Charles Babbage and the Curious Computer is a 48-page graphic novel written for children ages seven to nine. It is the first of a planned series titled “The Time-Twisters Series.” The overarching goal of the series is to help children understand that science and faith work together rather than being in conflict. The story is told in a full-color, comic-book style with a time-travel storyline—features likely to engage the interest of young readers.
This book introduces children to Charles Babbage, a prolific inventor who is credited by many with the invention of the first computer in the mid-1800s. A time-travel director, known as The Timekeeper, helps a science teacher and her science club members travel back in time to meet Babbage and some of his friends. The story conveys information within this slightly dramatic storyline. The conflict in the story arises only because the time travelers have to be gathered together for their return at a precise moment or forever be left in the wrong time period.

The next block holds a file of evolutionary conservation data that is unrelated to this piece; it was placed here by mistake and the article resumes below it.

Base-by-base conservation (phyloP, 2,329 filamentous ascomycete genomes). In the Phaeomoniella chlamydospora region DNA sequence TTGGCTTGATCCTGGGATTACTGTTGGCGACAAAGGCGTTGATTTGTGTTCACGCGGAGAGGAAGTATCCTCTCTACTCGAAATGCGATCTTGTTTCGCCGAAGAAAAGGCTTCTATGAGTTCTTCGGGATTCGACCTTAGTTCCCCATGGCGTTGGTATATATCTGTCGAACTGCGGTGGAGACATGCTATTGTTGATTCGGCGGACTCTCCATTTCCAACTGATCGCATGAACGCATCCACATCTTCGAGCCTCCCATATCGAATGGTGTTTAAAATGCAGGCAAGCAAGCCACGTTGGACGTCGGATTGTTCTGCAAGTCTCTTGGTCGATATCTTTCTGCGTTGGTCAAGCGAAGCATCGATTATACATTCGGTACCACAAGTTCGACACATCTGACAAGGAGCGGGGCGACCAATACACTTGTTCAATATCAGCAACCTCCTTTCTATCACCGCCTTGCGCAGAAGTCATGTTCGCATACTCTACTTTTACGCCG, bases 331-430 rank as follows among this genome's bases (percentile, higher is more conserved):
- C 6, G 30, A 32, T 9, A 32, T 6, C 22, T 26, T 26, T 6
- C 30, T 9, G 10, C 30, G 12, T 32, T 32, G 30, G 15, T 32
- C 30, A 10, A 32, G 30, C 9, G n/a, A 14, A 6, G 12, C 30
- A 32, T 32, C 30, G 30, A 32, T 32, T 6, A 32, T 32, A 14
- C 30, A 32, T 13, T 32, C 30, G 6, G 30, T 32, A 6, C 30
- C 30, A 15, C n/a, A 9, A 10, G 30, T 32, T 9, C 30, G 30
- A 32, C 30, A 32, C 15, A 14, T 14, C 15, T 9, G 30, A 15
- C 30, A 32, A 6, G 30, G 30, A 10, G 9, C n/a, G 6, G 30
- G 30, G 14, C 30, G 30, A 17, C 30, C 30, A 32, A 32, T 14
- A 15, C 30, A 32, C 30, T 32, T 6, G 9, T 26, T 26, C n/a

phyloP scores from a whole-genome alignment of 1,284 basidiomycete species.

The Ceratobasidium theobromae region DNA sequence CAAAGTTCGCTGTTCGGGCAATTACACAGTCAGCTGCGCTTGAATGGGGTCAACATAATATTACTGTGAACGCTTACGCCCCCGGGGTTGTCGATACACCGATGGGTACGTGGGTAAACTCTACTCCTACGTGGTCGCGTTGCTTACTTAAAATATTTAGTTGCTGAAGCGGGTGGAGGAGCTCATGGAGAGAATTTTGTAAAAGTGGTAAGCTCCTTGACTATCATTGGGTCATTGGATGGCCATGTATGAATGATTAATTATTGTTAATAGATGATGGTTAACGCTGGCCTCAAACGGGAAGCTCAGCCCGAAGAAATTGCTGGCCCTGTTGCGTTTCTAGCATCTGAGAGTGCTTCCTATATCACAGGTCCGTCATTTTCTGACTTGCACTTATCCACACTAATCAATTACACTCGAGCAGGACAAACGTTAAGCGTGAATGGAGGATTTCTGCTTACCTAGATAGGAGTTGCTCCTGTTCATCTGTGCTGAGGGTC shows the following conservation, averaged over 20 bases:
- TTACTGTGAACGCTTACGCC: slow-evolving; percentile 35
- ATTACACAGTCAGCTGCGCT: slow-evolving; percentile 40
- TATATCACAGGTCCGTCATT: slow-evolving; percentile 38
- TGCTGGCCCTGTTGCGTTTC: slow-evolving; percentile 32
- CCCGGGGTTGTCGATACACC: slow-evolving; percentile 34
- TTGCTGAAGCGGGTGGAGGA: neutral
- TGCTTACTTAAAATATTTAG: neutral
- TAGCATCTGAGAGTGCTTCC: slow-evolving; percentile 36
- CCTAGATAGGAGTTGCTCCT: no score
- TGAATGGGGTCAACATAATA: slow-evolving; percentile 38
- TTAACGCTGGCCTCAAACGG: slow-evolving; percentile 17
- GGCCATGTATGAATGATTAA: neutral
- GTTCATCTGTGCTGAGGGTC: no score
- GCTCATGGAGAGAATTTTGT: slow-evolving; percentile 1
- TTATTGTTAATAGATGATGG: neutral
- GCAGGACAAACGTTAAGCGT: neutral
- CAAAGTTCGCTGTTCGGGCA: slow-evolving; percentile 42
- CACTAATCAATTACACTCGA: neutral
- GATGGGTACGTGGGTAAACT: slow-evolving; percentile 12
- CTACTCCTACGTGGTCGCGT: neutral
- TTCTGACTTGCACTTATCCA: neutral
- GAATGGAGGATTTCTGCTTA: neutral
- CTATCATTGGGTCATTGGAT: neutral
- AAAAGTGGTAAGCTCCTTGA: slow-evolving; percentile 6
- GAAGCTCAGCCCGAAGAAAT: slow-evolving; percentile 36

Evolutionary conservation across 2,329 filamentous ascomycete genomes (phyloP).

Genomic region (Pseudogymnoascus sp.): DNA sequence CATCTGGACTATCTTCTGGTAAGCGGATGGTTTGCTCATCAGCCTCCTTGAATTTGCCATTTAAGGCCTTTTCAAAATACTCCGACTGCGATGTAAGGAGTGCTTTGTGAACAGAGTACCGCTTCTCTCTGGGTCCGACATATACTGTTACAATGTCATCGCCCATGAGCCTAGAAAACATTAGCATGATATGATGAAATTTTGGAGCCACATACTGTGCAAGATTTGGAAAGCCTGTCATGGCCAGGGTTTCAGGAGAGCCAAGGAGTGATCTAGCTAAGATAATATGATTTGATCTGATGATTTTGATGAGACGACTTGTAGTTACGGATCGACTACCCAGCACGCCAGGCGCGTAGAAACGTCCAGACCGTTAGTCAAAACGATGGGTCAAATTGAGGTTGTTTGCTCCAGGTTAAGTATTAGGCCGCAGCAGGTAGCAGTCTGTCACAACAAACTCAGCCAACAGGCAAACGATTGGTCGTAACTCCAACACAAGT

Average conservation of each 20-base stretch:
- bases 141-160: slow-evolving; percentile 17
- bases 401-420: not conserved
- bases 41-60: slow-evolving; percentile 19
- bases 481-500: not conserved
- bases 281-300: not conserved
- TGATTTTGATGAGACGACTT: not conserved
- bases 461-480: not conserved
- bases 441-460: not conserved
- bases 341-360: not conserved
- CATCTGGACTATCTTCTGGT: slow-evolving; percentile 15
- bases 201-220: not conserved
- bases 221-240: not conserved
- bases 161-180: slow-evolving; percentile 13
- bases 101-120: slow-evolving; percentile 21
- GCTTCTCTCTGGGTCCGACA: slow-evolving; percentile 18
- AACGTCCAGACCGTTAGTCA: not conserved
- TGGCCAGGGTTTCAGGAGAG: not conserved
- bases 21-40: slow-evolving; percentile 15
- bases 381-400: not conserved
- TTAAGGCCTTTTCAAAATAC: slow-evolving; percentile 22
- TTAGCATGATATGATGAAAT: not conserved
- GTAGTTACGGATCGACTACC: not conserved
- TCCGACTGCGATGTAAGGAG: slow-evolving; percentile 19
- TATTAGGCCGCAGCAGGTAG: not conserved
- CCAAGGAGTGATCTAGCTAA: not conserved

Children will learn briefly about other characters that inhabited Babbage’s world, especially Ada Lovelace who worked with Babbage on his inventions. They might be surprised at the idea of a large mechanical computer so different from today’s that can be held in one hand.
The “faith and science” aspect shows up toward the end of the story when Babbage makes comments such as, “When I see the wonderful way mathematics works, and the way the world works like an incredible machine, my faith in God deepens” (p. 35). At the back of the book, two pages supply further information about Babbage, including his beliefs about God.
One technical aspect of the book might be an issue for some readers. While the story uses a plain font to convey what is happening, it uses a slant-print font that looks almost like cursive for dialogue. This might be challenging for some children to read. I’m including an image showing that font so you can decide for yourself whether this might be an issue.
The author and publisher of this book are British, which is evident in references to “returning in time for tea” and Babbage’s mention that he considered becoming a vicar. These references might puzzle children from other cultures, but they can also serve as interesting points of discussion. They shouldn’t pose a barrier to a non-British audience.
The author and artist created interesting personalities for the time travelers in Charles Babbage and the Curious Computer, and I expect that we’ll be following their further adventures in future stories.